November 25, 2012 7:19 pm

Would you like to see the world’s biggest pyramids? Perhaps you’d enjoy a tour of the desert on a camel? Or maybe you’d like to take a boat ride on the Nile, the longest river in the world? You can do these things and much more in Egypt.
Egypt is a country in northeastern Africa. A small part of Egypt, the Sinai Peninsula, extends into southwestern Asia. Egypt stretches between the Red Sea in the east and the country of Libya in the west. In the north, it touches the Mediterranean Sea.
One of the world’s oldest civilizations started in Egypt, along the banks of the mighty Nile.
Facts About Egypt
Official name
Arab Republic of Egypt
Official language
81,700,000 people
Rank among countries in population
Major cities
Cairo, Giza, Alexandria
385,000 square miles
998,000 square kilometers
Rank among countries in area
Highest point
Mt. Catherine
8,652 feet/2,637 meters
Egyptian pound
The Nile flows north through Egypt and empties into the Mediterranean Sea. For thousands of years, the Nile overflowed its riverbanks every summer. The floodwaters covered the flooded banks with a rich, dark soil called silt. This made the lands very fertile. People have farmed along the Nile since ancient times.
Today, dams on the Nile control the yearly flooding. The most famous is the Aswan High Dam. This enormous dam in southern Egypt created Lake Nasser, one of the world’s largest reservoirs.
Water from the dams is used to irrigate crops and make electricity. Because the Nile no longer deposits rich silt along its banks, fertilizers must be used for farming. Important crops include cotton, fruits and vegetables, and sugar.
About 5,000 years ago, the rich farmland along the Nile supported the development of an advanced civilization. The ancient Egyptians built great cities and huge temples to worship their gods. They made beautiful jewelry, fine furniture, and elegant clothes.
The Egyptians invented a kind of picture writing called hieroglyphics. They also made papyrus, a paper-like material, and they wrote some of the first books. Ancient Egypt is sometimes called The Gift of the Nile.
Many famous ruins from ancient Egypt still survive today. There are temples filled with statues of gods with animal heads. An enormous statue called the Sphinx crouches in the desert. It has the body of a lion and the head of a human.
Egypt’s most famous ruins are the great pyramids. These massive structures are the tombs of ancient rulers called pharaohs. The museums of Egypt display precious items found in these tombs. People from many countries come to Egypt to see the ruins and relics. Tourism is one of Egypt’s biggest businesses.
Today, most Egyptians live in the Nile River Valley or on the Mediterranean coast. Most of the rest of Egypt is a vast desert. Temperatures are scorching in the summer. They drop to freezing on winter nights.
There isn’t a lot of wildlife in Egypt because the land is so dry. But foxes, gazelles, jackals, and hyenas roam the desert. Here and there, small springs create fertile patches called oases. In these, farmers grow date palm trees and other crops. The rest of the desert is mostly barren.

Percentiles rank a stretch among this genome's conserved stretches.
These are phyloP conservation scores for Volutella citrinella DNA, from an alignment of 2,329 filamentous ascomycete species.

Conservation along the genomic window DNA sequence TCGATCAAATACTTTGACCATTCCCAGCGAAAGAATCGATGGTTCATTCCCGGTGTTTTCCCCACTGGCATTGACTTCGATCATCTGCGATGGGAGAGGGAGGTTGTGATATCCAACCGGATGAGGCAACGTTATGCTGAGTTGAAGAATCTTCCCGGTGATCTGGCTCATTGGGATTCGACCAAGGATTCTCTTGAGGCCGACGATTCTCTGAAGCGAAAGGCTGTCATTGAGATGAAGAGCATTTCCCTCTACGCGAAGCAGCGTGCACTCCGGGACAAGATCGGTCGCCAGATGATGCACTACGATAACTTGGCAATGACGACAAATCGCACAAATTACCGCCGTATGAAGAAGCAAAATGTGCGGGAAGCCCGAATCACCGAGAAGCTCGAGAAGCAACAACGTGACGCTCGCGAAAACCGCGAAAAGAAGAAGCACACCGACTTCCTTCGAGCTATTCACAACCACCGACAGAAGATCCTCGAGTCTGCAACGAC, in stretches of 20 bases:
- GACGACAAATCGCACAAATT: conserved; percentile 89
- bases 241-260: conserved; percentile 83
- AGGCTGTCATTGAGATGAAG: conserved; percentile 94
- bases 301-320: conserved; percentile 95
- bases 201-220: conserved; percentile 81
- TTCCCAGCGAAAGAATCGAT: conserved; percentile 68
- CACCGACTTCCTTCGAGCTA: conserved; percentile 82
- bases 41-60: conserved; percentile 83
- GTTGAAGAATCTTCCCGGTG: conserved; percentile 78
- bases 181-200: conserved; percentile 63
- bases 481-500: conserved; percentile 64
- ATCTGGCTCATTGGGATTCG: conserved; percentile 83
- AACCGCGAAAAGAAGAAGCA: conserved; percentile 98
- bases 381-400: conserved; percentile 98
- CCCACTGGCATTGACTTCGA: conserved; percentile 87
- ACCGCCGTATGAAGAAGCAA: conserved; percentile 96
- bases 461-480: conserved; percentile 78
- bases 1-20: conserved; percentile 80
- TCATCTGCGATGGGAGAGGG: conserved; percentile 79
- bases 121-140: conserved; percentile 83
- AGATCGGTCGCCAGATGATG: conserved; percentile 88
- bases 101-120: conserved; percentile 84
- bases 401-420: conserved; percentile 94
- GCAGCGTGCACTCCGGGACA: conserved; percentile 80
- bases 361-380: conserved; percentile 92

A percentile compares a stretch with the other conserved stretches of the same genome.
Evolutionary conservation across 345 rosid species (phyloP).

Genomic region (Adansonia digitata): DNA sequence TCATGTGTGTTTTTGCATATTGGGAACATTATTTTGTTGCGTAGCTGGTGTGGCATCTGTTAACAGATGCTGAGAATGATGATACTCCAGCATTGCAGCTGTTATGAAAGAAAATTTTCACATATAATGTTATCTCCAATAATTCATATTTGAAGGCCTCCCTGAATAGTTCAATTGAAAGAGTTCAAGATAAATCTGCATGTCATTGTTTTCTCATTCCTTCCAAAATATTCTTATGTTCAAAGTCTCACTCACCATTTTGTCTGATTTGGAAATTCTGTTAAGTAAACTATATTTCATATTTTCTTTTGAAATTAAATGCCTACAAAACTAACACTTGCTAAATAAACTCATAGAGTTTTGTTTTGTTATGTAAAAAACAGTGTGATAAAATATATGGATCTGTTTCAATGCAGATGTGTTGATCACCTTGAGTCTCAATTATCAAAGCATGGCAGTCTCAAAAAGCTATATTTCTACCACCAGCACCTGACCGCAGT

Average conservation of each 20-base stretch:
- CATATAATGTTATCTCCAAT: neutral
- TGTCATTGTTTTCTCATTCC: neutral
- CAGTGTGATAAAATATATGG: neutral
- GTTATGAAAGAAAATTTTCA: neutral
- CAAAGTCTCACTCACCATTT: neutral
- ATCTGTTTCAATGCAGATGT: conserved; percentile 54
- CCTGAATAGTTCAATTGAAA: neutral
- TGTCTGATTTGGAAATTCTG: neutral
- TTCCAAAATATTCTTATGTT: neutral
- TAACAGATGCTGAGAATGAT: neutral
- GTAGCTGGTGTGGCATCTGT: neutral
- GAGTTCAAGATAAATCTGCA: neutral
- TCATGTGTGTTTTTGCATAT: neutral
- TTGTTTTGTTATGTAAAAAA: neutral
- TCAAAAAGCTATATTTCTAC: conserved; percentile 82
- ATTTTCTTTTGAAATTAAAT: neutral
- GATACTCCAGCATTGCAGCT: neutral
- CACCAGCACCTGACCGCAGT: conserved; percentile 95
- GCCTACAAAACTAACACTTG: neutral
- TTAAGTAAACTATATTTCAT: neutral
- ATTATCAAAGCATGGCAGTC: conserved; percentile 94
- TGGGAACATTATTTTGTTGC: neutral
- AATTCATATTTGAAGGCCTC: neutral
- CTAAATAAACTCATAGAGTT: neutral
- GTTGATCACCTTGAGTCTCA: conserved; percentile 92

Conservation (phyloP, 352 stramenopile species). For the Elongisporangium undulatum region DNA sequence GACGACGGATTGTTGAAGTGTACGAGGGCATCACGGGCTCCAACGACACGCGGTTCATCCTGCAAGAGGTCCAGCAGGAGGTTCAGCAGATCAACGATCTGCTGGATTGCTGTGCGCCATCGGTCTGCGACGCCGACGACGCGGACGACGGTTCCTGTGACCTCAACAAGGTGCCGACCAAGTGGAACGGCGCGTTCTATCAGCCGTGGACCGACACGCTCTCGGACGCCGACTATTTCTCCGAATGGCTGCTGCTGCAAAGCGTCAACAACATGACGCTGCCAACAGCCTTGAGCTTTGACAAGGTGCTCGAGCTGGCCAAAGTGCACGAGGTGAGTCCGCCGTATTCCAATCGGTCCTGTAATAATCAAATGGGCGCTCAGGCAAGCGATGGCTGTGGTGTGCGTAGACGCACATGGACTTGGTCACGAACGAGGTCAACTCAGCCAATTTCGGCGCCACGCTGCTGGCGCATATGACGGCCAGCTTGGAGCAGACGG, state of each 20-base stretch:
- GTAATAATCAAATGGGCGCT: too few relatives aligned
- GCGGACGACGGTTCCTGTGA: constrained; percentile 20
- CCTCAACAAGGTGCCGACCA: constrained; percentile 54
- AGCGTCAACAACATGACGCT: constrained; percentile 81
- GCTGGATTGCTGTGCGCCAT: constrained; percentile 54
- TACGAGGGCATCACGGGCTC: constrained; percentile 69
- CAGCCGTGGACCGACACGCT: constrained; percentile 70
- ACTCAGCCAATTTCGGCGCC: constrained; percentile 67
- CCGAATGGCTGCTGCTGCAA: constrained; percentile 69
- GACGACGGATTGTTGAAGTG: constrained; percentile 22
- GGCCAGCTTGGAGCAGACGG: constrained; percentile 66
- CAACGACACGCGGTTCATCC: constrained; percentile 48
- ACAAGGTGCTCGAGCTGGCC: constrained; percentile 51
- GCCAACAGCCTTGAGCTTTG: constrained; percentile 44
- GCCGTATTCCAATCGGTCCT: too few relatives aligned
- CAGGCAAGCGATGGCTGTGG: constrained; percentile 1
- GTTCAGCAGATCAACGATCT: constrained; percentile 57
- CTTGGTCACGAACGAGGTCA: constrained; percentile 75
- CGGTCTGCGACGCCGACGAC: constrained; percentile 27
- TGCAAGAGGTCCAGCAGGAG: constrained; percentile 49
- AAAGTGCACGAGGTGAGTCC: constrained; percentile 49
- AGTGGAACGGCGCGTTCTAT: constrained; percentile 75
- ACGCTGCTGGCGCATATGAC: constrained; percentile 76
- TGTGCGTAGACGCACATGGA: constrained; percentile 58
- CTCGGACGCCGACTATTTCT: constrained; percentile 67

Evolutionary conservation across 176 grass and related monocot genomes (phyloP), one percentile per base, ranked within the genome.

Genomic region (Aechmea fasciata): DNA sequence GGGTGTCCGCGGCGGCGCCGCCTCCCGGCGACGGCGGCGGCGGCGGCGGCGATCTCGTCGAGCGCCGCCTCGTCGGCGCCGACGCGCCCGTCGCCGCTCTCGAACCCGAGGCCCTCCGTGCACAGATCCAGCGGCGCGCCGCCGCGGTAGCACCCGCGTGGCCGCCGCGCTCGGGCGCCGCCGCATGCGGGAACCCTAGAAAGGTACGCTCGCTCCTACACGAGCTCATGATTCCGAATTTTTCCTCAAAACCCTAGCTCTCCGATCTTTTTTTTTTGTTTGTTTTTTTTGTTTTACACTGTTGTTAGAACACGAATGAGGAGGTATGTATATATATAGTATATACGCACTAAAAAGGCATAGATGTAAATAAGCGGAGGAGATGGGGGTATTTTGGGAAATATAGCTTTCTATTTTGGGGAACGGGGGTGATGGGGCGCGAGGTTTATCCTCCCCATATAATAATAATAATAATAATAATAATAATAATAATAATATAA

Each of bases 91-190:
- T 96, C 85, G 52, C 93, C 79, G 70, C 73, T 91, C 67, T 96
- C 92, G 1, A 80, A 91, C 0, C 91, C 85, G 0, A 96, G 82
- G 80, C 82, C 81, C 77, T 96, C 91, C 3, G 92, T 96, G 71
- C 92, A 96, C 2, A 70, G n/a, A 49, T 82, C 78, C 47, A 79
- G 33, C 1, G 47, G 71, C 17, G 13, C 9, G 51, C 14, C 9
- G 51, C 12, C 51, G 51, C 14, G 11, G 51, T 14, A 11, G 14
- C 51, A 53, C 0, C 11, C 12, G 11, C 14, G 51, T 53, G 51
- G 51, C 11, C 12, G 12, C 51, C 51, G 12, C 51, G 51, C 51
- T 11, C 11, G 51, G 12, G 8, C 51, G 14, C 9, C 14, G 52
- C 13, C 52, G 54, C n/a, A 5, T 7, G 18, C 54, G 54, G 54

In ad 641, Muslim armies swept into Egypt from Arabia. In 961, Egyptian Arabs founded a powerful empire that lasted almost six centuries. That empire shaped the Egypt of today.
Today, most Egyptians are Arabs. Egypt’s people speak Arabic. Almost all Egyptians are Muslims, or followers of the religion of Islam. Cairo, Egypt’s capital and largest city, is an important center of Arab culture. Cairo has over 8 million people and is growing fast.
Egypt’s many schools include the University of Al-Azhar, one of the world’s oldest universities. It is a center of Islamic learning. Some of the finest Arabic writers are Egyptian.
For many centuries, Egypt was controlled by foreign powers. In 1952, an Egyptian army officer named Gamal Abdel Nasser took control of Egypt’s government. Nasser became a hero to many Arabs, and Egypt took a leading role in the Arab world.
In 1948, Jewish people living in a region long known as Palestine formed the state of Israel. Egypt joined with other Arab countries in a war to stop Israel’s formation. The war failed. More wars between Arab countries and Israel followed.
In 1979, under President Anwar al-Sadat, Egypt became the first Arab country to sign a peace agreement with Israel. That agreement is still in effect today.
The Suez Canal separates the Sinai Peninsula from the rest of Egypt. The canal runs from the Mediterranean to the Red Sea. It allows ships to sail from Europe to Asia without going all the way around Africa. It is one of the world’s most important waterways.
The canal was built by Europeans and opened in 1869. The Europeans controlled the canal until Nasser came to power. In 1956, Nasser claimed the canal for his country. A war broke out, but Egypt ended up keeping the canal.
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